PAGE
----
A Guide to Wisdom Teeth
The following is a patient’s guide to wisdom teeth:
Wisdom teeth appear as the last teeth in the mouth and begin to erupt around the age of 16 years. In generations past, this was called the age of wisdom and it’s believed that this coincidence is how wisdom teeth got their name.
A commonly asked question is, “Why do we have wisdom teeth if there isn’t enough room in the jaws for them to erupt and be functional?” The commonly accepted answer is the evolutionary change in our diets. According to the British Journal of Oral and Maxillofacial Surgery, in an article entitled, “Management of Asymptomatic Impacted Wisdom Teeth”, Vol. 34 October 1996, the author notes that in the Neolithic man, the highly abrasive diet caused wear of the teeth resulting in a reduction in the size of the molars from front to back. This decrease in size from the abrasive nature of the food allowed for the forward migration of the teeth and adequate space for the eruption of the wisdom teeth. With the arrival of processed foods and a reduction in the amount of chewing necessary for swallowing, less wear occurs. This, coupled with a decrease in the loss of teeth from a decrease in cavities, requires modern man to remove impacted and partially impacted wisdom teeth.
When wisdom teeth cannot fully erupt into the mouth they can’t be effectively cleaned. As a result, painful and dangerous infection occurs. The potential for infection to spread to other teeth and other structures in the neck and chest motivates patients to have the wisdom teeth removed. Other commonly sighted justifications for the removal of wisdom teeth include the potential for them to cause cysts, tumors, or crowding and shifting of other teeth in the mouth. Although many believe that wisdom teeth cause crowding, this has never been definitively proven by any well-controlled scientific study. Infections do occur frequently and cysts and tumors, while quite uncommon, can be devastating for the patient.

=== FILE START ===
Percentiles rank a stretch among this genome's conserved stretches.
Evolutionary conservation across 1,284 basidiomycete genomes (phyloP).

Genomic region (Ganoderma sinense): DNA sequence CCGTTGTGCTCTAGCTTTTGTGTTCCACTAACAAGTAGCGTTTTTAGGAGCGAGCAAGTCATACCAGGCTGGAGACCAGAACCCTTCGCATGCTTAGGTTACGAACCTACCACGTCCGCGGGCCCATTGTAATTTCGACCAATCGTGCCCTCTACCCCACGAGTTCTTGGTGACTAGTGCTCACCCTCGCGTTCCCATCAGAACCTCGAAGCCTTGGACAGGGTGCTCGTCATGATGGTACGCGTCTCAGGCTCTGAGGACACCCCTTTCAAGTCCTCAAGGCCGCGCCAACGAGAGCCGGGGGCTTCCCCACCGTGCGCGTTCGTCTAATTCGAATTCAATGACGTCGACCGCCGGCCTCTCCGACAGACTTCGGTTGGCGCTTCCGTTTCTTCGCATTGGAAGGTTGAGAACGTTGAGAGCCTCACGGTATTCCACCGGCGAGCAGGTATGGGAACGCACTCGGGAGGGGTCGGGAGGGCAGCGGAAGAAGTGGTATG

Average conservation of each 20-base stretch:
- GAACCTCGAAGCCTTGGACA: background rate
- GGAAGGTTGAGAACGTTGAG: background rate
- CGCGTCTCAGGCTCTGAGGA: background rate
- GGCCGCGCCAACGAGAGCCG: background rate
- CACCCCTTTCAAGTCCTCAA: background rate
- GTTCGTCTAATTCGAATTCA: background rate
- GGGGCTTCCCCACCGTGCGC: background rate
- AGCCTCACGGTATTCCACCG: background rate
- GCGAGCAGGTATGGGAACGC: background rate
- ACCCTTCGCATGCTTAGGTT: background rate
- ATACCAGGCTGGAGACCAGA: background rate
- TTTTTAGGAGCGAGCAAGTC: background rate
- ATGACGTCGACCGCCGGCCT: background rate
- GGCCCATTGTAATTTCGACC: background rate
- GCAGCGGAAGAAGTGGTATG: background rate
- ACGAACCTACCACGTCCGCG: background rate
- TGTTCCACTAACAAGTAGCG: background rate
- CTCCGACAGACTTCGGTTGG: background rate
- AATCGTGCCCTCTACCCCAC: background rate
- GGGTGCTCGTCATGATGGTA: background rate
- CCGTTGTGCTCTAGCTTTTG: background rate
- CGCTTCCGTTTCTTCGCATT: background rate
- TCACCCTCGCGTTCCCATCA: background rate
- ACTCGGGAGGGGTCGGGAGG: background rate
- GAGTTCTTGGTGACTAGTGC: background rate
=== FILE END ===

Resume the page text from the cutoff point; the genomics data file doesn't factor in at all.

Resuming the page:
Wisdom teeth are removed primarily to eliminate the potential for infection and damage to adjacent teeth. Remember, the jaws of most individuals are not large enough to accommodate the wisdom teeth and they remain either under the gum tissue (where they have a three to five percent chance of becoming cystic) or they become partially exposed where they have a much greater potential for becoming infected. The infection causes bone loss, damage to adjacent teeth and PAIN. Once symptoms of pocketing, swelling, food impaction or pain begin, removal is the most prudent course since the symptoms will not abate until the teeth are removed.
Should the patient have only symptomatic wisdom teeth removed and leave other asymptomatic wisdom teeth in the mouth until later? This depends on the relative position of the other wisdom teeth and whether or not the patient wants to be operated on more than once. Most dentists agree that one surgery is best and that multiple trips to the oral surgeon for the removal of wisdom teeth are not in the best interest of the patient, as it raises the potential for complications from multiple procedures and anesthetics.